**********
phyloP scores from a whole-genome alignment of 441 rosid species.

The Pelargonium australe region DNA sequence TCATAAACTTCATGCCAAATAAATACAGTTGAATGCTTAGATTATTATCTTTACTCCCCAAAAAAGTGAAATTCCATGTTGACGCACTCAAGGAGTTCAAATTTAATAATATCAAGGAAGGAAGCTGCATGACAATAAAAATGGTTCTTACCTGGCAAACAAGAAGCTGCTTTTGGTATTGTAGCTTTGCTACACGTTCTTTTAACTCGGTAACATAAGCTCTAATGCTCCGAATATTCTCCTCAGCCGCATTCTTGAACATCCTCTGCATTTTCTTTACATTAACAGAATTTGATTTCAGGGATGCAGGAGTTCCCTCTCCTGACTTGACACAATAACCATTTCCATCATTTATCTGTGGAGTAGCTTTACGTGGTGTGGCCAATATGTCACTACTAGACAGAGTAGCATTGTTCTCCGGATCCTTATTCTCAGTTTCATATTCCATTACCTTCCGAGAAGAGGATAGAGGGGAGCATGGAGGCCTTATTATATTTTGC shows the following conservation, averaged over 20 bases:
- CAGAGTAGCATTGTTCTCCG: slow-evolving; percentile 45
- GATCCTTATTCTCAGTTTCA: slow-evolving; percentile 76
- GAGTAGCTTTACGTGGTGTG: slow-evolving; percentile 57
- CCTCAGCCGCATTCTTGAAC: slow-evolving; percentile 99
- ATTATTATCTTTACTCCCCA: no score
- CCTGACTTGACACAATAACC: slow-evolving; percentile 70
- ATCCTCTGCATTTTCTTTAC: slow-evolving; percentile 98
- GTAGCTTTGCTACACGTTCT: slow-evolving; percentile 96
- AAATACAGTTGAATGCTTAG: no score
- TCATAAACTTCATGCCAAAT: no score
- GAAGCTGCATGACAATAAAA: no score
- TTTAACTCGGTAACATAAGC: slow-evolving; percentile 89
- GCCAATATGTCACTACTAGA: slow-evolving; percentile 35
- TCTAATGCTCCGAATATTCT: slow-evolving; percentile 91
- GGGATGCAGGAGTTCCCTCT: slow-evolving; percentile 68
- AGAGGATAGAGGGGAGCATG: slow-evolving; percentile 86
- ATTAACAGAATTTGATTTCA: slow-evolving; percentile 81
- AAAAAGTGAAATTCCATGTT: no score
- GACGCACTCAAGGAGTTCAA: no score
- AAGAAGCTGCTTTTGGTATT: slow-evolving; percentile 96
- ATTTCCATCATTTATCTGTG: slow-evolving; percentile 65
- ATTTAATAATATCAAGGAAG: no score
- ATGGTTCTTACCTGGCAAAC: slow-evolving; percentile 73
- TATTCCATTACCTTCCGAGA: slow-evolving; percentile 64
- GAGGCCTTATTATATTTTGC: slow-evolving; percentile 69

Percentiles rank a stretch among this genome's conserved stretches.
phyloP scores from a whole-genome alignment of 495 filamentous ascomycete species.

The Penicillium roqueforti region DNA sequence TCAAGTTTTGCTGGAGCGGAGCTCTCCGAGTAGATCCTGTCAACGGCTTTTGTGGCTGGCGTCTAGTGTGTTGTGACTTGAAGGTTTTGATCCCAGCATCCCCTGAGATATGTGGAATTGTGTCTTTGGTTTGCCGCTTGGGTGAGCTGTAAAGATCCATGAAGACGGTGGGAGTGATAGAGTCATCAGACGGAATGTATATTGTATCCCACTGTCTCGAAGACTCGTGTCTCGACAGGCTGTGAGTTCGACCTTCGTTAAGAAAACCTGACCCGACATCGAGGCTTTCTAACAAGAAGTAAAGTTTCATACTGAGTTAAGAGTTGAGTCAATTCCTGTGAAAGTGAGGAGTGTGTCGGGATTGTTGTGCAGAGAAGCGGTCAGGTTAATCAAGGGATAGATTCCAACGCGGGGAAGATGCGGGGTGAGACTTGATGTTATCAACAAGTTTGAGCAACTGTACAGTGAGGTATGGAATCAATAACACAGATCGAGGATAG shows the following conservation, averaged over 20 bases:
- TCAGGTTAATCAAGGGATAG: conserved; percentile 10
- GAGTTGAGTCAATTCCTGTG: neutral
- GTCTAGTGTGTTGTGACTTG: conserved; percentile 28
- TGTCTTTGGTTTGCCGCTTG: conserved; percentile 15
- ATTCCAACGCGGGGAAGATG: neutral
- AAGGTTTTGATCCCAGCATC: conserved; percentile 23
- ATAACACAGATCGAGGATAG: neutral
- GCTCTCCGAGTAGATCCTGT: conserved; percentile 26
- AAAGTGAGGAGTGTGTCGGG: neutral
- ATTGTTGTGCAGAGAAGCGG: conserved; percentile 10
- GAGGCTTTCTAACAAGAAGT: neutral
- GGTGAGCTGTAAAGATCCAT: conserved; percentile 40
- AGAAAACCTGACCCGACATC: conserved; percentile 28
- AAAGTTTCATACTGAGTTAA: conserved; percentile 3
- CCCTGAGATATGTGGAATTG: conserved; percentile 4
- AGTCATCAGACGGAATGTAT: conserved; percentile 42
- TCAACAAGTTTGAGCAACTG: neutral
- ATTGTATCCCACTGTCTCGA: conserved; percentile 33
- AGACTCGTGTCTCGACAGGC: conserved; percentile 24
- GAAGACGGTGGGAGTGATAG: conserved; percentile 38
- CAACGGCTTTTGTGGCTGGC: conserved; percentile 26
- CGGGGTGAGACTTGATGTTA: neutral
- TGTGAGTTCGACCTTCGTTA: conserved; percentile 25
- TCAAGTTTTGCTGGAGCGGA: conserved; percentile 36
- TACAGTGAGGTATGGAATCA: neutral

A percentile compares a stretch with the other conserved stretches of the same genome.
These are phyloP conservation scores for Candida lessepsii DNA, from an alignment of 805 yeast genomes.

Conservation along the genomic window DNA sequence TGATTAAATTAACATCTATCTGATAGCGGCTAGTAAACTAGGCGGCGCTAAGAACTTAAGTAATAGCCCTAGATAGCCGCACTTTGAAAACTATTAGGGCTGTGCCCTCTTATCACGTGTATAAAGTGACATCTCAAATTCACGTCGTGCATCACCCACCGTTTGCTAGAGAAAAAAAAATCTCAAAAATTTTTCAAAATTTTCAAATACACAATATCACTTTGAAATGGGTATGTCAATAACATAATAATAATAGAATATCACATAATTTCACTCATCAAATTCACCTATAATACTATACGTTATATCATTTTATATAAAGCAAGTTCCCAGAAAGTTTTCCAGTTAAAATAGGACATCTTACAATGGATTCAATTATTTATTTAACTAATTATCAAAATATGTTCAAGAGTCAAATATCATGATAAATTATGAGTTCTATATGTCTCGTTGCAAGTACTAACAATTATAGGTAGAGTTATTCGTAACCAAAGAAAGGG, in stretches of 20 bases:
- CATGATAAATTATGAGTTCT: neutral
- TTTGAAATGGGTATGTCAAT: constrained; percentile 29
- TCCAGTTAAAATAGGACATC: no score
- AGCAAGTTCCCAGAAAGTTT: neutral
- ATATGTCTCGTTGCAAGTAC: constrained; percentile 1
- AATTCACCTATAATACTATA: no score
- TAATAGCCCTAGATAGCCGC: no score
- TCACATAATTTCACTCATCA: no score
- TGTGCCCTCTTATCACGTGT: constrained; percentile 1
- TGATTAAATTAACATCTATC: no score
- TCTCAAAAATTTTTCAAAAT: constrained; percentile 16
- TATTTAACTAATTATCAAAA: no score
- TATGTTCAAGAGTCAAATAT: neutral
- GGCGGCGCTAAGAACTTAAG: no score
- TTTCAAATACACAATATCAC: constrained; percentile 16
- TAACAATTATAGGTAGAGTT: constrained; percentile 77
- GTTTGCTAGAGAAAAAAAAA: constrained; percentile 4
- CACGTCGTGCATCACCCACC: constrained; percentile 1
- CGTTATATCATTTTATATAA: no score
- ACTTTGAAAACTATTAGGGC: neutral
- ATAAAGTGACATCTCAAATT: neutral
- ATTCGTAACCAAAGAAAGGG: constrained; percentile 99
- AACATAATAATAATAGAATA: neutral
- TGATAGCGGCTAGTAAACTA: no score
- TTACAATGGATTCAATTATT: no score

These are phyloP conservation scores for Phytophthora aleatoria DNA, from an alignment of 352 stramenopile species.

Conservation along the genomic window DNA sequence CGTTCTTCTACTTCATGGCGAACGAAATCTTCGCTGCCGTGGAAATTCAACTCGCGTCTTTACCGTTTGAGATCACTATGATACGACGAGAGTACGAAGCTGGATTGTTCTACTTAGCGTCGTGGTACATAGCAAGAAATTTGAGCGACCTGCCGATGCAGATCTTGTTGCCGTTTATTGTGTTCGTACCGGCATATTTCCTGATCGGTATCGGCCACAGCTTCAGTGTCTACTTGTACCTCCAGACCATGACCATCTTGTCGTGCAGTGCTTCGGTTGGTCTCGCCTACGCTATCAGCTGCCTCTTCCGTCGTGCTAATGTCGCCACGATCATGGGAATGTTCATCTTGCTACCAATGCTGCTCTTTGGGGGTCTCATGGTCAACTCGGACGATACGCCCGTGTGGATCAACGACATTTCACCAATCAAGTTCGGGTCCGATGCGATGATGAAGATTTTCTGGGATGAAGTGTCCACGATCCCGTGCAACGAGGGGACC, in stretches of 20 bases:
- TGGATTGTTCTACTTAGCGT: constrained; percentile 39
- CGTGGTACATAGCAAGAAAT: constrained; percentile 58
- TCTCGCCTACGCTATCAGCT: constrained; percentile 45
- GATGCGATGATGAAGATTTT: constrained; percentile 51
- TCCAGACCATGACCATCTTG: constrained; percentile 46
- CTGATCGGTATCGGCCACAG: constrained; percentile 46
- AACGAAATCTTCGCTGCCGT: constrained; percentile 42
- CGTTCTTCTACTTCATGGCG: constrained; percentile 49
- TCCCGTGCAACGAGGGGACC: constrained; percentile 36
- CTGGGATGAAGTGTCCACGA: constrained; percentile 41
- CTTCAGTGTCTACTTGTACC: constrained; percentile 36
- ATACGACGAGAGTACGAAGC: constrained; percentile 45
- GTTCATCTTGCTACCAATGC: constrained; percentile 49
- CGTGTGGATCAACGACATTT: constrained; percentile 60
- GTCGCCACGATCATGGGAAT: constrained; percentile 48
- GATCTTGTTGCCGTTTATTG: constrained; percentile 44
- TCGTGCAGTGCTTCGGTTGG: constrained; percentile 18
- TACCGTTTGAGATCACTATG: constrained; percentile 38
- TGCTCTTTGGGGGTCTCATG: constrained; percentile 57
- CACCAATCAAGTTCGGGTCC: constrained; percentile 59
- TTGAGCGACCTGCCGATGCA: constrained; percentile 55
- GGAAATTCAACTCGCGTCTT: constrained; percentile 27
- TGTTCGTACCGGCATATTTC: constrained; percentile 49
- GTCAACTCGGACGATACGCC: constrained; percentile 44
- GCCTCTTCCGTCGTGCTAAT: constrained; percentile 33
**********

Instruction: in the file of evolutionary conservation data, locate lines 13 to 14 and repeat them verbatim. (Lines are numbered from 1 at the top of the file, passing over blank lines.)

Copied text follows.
- GAAGCTGCATGACAATAAAA: no score
- TTTAACTCGGTAACATAAGC: slow-evolving; percentile 89